The Pench What's Next: revised bill up for preliminary vote


A revised pension overhaul bill unveiled Wednesday night tries to address two of the chief concerns cited by unionized opponents of the legislation. The House and Senate Finance committees are slated to vote on the bill this evening.

The original bill suspended pension cost of living adjustments for up to 19 years. The revised version allows for COLAs of up to four percent once every five years - but only if the state's investment portfolio hits certain benchmarks. The revised bill also changes the retirement age to get full pension benefits, from 59 to 67, depending on how much time someone has already worked. Senate Finance chairman Daniel DaPonte says legislators listened to criticism from public employees.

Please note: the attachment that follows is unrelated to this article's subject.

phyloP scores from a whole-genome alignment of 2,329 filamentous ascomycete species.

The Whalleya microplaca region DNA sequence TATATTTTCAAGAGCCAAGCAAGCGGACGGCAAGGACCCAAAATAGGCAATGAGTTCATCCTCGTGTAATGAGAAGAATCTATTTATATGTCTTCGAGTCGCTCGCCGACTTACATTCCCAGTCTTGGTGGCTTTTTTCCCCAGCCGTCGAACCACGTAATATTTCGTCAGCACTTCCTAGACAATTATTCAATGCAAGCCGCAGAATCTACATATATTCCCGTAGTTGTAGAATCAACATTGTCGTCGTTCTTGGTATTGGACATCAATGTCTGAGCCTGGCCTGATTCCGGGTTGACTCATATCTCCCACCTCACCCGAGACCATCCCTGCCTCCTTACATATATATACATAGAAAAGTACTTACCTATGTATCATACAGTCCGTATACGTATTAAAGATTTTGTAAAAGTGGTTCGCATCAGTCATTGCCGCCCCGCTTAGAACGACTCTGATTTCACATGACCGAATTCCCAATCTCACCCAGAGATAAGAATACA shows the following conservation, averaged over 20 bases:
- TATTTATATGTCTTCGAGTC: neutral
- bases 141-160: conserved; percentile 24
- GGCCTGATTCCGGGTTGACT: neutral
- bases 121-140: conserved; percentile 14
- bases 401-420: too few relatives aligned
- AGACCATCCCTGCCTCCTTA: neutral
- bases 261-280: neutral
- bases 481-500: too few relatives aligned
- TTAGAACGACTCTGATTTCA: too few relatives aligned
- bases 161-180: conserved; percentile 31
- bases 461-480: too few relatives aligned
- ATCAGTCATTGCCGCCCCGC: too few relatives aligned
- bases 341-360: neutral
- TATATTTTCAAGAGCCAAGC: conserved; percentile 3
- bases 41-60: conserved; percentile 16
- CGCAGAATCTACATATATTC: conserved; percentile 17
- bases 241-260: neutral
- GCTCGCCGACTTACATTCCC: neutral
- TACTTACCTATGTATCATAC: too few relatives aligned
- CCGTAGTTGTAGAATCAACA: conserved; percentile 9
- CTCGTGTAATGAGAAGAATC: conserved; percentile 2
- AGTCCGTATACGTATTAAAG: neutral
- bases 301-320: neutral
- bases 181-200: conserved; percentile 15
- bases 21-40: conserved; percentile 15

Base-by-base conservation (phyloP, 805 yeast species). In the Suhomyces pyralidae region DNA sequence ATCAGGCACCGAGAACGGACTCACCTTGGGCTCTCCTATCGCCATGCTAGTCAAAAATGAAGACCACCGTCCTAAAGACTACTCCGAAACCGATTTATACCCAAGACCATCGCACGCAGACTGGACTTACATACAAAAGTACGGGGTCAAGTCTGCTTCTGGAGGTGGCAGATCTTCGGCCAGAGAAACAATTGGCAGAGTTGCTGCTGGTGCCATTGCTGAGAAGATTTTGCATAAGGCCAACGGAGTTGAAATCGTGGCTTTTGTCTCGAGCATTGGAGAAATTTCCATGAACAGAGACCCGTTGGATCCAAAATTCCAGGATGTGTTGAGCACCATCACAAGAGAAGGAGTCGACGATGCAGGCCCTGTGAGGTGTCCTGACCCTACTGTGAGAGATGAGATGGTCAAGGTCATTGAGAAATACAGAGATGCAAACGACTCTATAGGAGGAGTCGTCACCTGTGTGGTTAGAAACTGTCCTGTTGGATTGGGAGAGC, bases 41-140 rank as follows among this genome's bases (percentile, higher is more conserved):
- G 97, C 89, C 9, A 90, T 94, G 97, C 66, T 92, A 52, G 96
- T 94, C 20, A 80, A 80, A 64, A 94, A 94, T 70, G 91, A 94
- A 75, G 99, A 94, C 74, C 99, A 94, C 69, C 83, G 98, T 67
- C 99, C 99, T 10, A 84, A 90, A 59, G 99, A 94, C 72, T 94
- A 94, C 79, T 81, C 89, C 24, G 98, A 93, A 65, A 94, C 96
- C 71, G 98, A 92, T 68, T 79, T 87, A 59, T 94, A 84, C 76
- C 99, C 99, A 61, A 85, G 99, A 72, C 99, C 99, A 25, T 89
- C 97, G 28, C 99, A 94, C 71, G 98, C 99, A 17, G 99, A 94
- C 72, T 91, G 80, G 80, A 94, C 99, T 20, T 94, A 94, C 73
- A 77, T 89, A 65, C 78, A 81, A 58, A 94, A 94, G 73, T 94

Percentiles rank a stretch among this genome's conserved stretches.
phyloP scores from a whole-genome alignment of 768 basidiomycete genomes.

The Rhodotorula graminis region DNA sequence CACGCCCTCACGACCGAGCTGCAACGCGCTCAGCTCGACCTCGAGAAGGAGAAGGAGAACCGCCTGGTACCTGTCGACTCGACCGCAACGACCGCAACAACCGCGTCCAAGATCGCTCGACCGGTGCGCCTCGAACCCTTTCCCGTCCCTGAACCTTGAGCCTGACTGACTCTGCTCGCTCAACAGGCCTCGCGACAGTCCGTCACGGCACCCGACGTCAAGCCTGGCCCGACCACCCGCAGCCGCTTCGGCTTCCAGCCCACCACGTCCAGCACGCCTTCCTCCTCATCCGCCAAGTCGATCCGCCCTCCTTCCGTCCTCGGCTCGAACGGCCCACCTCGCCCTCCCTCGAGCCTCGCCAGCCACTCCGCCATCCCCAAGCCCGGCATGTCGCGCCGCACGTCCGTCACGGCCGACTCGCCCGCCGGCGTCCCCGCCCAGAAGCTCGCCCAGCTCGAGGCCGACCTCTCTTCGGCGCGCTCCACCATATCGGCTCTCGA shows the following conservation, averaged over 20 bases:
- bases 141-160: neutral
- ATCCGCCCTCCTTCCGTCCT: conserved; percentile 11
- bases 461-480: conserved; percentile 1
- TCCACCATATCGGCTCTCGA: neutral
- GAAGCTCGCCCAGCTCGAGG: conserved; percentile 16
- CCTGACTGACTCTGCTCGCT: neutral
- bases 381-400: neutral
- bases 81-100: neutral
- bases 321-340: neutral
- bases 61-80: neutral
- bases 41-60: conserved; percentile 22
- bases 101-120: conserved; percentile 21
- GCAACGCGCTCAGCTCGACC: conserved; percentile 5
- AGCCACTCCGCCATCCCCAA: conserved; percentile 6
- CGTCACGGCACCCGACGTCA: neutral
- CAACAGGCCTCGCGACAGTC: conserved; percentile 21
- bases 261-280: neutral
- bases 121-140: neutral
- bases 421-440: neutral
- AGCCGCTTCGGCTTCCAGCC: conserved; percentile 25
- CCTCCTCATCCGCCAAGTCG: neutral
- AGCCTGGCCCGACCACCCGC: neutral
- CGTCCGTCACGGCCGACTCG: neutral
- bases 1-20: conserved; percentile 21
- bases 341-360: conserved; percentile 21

"I think that's a fair statement," DaPonte says. "I mean, that was one of the two largest complaints that we heard from people were, obviously, the age - going to age 67 - as well as the COLA change."

In a statement, State Treasurer Gina Raimondo says the revised bill keeps the pension system on a path to better health while steadying the cost for taxpayers. But Governor Lincoln Chafee says the legislation fails to address troubled municipal pensions. He plans to offer his own bill to help do that in January.

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